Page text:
Azerbaijan 2022: Qualifying exam in the preparation group for the International Olympiad October 29
Koba and banana tree
Your friend Koba is a smart monkey and he loves to eat bananas. He uprooted a banana tree he found this morning in the jungle (Koba is very strong) and carried it to his lair. Koba will have three snacks today. So he thinks about cutting two branches of the tree and splitting it into three parts (he will eat bananas from one of the parts for each snack). Koba wants the difference in the number of bananas between the part with the most bananas and the part with the least bananas to be as small as possible (Koba tries to eat a balanced diet). We will call such a cut an optimal cut.
The banana tree that Koba took to his lair is a connected graph consisting of an integer number of bananas numbered from 1 to n and n − 1 branches - the connecting links between these bananas. That is, we can see bananas as graph vertices, and branches as connections between these vertices.
You are given the structure of a tree that Koba took to his lair. From this, find the difference in the number of bananas between the part with the most bananas and the part with the fewest bananas in the optimal cut.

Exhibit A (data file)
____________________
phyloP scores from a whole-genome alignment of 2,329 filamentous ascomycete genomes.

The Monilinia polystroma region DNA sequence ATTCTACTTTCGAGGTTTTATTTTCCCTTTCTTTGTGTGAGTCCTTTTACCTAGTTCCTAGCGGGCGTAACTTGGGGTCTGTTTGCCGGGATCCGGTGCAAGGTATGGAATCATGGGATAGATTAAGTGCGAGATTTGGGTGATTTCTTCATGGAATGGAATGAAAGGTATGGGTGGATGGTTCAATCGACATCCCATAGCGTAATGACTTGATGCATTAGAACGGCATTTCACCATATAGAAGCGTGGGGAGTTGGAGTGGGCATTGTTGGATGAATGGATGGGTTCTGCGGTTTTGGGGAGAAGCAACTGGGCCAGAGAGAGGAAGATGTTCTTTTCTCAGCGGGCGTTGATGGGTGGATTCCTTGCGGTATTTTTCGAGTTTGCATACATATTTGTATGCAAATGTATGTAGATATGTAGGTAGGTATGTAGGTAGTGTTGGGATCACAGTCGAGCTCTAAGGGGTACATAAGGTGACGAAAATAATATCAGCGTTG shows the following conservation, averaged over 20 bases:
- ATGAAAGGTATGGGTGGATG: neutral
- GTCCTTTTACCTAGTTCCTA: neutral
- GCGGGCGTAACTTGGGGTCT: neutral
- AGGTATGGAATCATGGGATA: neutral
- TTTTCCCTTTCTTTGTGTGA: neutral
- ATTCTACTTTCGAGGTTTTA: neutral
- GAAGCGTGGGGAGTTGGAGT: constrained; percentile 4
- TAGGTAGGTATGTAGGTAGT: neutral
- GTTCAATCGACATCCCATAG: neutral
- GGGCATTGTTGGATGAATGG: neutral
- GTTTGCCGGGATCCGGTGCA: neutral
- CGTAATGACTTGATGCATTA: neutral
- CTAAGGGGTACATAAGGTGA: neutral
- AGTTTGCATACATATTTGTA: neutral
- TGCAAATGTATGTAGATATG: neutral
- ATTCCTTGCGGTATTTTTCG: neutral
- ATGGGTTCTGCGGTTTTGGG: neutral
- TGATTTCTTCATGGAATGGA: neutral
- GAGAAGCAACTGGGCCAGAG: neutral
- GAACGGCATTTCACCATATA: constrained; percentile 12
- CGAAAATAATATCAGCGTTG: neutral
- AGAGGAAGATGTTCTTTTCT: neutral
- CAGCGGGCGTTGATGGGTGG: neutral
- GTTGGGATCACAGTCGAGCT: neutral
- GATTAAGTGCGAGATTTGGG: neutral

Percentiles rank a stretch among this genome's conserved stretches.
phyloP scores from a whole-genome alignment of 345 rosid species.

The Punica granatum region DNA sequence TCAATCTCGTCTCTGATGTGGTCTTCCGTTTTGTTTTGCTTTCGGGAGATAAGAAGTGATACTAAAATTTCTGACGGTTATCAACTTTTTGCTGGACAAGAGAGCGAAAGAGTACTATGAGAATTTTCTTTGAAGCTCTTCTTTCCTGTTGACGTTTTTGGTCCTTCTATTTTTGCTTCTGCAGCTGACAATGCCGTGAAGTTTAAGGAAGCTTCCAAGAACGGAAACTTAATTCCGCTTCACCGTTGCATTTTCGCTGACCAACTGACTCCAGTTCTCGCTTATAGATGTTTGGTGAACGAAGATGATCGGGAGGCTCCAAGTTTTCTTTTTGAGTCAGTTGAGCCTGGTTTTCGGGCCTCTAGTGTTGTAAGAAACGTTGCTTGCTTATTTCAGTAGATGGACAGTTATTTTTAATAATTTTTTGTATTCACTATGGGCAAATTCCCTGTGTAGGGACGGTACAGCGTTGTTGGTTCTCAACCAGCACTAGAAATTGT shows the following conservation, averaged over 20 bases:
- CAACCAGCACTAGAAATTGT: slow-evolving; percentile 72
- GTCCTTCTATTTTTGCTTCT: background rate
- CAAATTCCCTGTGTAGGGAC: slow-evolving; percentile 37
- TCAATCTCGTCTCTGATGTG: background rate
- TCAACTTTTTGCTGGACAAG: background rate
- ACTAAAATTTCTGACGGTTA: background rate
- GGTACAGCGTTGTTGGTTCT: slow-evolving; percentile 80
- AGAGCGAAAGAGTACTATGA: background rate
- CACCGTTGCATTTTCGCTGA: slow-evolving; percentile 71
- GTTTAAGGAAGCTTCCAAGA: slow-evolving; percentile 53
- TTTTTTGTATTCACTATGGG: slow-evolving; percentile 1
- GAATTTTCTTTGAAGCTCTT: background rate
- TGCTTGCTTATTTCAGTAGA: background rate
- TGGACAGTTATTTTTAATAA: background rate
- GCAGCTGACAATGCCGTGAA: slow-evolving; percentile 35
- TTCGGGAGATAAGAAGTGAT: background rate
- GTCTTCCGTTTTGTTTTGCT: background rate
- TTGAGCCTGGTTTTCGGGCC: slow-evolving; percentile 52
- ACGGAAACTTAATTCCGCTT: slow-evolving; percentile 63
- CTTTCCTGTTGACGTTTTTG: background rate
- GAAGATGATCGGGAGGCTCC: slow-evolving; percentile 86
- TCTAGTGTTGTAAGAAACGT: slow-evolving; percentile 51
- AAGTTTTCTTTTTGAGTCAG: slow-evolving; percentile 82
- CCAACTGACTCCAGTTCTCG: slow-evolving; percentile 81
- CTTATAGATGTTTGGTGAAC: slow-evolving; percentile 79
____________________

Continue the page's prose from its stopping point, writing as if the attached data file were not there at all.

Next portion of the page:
The first line contains one integer n (3 ≤ n ≤ 2 *
105) - the number of bananas. Each of the following n - 1 lines contain two integers
vi (1 ≤
vi ≤ *n *) - the pairs of bananas with a straight branch (edge) between them.
Print one integer - the difference in the number of bananas between the part with the most bananas and the part with the least amount of bananas on the optimal cut.
Example 1. In this example, if we cut branches between 2 and 3, 4 and 5, then the tree will be divided into three parts of size 2, 2 * and *1. The answer is 2 − 1 = 1.
Example 2. The optimal cuts are shown in the figure described above. The dimensions of the parts resulting from cuts are 4, 2 and 3. The answer is 4 − 2 = 2.
5 1 2 2 3 3 4 4 5
9 1 3 3 2 3 4 3 5 5 6 5 7 7 8 7 9